Emergency department nurses at the Zuckerberg San Francisco General Hospital have filed a workplace safety complaint with state regulators, citing incidents of violence against staff in the department that they attribute to chronic understaffing and negligence by the hospital’s administration.
The complaint, filed on Oct. 18 with the California Division of Occupational Safety and Health (Cal/OSHA) among other things alleges that staff in that department have not been trained on workplace violence prevention since 2017 and are discouraged by management from reporting incidents of violence.
The complaint references an incident in the past year in which a man “entered the facility with a loaded weapon.” Staffers who filed the complaint said that they have no knowledge of whether “changes have been made in operating to avoid this occurring again.”
On Tuesday some two dozen emergency department nurses, doctors and other hospital workers rallied outside of the department’s entrance before addressing unsafe conditions at a Joint Conference Committee hearing held at the hospital.
“A lot of staff are getting beat up and hurt by patients but we don’t think it’s the patient’s fault. We think it’s a systemic problem that runs down to the fact that we have been chronically understaffed and overcrowded in this beautiful big hospital,” said Christa Duran, a registered nurse in the emergency department. “Many of the areas that you see aren’t equipped to take care of our vast number of homeless and drug addicted and mentally ill patients.”
The hospitals 58-bed trauma center last year saw some 70,000 patients. The hospital’s patient population is growing, and the levels of trauma experienced by patients entering the emergency department is increasing said Duran, but staffing levels are not meeting the current census and ensuring that staff are properly trained has not been a priority.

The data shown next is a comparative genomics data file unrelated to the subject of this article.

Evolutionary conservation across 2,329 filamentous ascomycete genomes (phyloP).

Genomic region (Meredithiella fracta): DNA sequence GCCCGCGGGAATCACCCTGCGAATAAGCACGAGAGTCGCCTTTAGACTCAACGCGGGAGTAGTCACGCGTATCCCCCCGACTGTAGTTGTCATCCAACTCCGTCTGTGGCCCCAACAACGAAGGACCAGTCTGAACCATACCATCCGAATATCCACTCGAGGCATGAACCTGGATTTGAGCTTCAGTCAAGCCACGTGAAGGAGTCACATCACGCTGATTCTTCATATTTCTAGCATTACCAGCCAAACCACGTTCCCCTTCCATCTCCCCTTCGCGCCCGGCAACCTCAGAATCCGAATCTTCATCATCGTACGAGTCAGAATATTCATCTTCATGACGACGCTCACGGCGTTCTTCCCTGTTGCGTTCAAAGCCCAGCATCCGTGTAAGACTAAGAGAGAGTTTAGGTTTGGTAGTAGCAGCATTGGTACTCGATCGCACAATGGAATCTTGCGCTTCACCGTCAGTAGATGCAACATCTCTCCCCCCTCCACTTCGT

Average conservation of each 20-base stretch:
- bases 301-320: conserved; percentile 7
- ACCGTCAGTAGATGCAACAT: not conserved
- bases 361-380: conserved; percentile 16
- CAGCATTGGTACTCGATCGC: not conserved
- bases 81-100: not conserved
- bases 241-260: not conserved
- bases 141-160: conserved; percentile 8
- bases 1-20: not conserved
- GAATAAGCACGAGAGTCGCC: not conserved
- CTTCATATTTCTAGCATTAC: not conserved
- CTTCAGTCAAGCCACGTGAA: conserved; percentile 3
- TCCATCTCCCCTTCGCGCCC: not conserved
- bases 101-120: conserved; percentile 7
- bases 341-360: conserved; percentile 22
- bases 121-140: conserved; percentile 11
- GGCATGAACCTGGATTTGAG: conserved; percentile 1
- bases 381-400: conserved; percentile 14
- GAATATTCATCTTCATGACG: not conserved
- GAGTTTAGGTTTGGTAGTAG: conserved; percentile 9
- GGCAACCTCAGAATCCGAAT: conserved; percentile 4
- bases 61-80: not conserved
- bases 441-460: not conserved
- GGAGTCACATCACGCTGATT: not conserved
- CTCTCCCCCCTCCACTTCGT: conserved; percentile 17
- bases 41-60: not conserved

Durans said that the emergency department sees around 200 patients daily. On that average, the hospital over the past two weeks has had between 12 adn 15 primary emergency nurses assigned to serve The City in a disaster, according to Duran.
ZSFGH spokesperson Brent Andrew said that the administration has not received “any complaints filed with OSHA” and that the hospital does “have an active violence prevention plan.”
He said that “violent incidents are down roughly 10 percent from the same period in 2018” due to “the work of the Workplace Violence Prevention Committee” established late last year.
Nurses at the hospital allege that over 40 assaults occurred against staff members over the past year, but could not immediately provide data to support the allegation.
According to Duran, in the past two weeks, two nurses were struck in the face by a mental health patient.
“Another nurse was shoved to the ground so hard that she slid across the floor,” said Duran. In another incident, a patient threw a dinner tray at a nurse because he was unhappy that he was getting enough food,” she said.
Duran faulted the hospitals’ management for failing to provide wrap-around services for patients in need and de escalation training to staff.
The hospital’s 20-bed Psychiatric Emergency Services (PES) unit is “constantly overcrowded,” she said, adding that on any given day patients can be seen waiting in “gurneys in the hallway.”
Health Department Commissioner Edward Chow said that the JCC is scheduled to take up workplace safety issues at the hospital at an upcoming hearing on Dec. 10.